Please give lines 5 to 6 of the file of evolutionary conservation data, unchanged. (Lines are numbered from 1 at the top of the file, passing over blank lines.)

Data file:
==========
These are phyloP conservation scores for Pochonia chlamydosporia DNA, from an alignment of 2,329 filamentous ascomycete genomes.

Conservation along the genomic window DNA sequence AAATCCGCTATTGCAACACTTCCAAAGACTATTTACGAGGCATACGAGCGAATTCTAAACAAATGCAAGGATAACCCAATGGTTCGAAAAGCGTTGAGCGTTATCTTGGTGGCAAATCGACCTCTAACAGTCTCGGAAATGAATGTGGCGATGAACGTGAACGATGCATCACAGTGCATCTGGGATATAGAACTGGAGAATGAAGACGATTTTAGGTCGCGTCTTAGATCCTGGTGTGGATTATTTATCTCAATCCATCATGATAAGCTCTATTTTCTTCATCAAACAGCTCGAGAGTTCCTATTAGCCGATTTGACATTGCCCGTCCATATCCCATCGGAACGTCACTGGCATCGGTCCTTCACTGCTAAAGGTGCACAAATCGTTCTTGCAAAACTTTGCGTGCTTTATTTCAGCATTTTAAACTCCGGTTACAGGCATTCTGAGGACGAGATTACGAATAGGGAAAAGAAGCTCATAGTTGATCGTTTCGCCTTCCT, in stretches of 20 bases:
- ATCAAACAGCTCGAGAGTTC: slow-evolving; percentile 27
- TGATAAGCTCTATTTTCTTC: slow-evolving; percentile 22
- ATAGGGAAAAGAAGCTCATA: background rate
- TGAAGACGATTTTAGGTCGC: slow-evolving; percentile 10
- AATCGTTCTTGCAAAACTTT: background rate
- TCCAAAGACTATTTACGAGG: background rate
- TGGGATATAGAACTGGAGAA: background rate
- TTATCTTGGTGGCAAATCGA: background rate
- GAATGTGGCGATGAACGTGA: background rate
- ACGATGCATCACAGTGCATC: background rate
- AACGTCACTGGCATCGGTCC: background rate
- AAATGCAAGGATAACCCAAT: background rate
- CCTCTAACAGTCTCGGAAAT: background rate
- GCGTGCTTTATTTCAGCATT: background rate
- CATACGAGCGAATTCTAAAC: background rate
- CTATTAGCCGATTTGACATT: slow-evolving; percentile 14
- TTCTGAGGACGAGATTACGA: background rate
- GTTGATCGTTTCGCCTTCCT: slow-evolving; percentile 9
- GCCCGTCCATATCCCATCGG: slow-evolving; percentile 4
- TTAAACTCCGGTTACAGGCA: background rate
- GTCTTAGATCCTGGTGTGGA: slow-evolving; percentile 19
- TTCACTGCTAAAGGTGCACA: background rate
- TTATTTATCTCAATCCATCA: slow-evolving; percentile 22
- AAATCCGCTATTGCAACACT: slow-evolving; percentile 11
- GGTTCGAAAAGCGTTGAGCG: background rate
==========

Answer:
- ATAGGGAAAAGAAGCTCATA: background rate
- TGAAGACGATTTTAGGTCGC: slow-evolving; percentile 10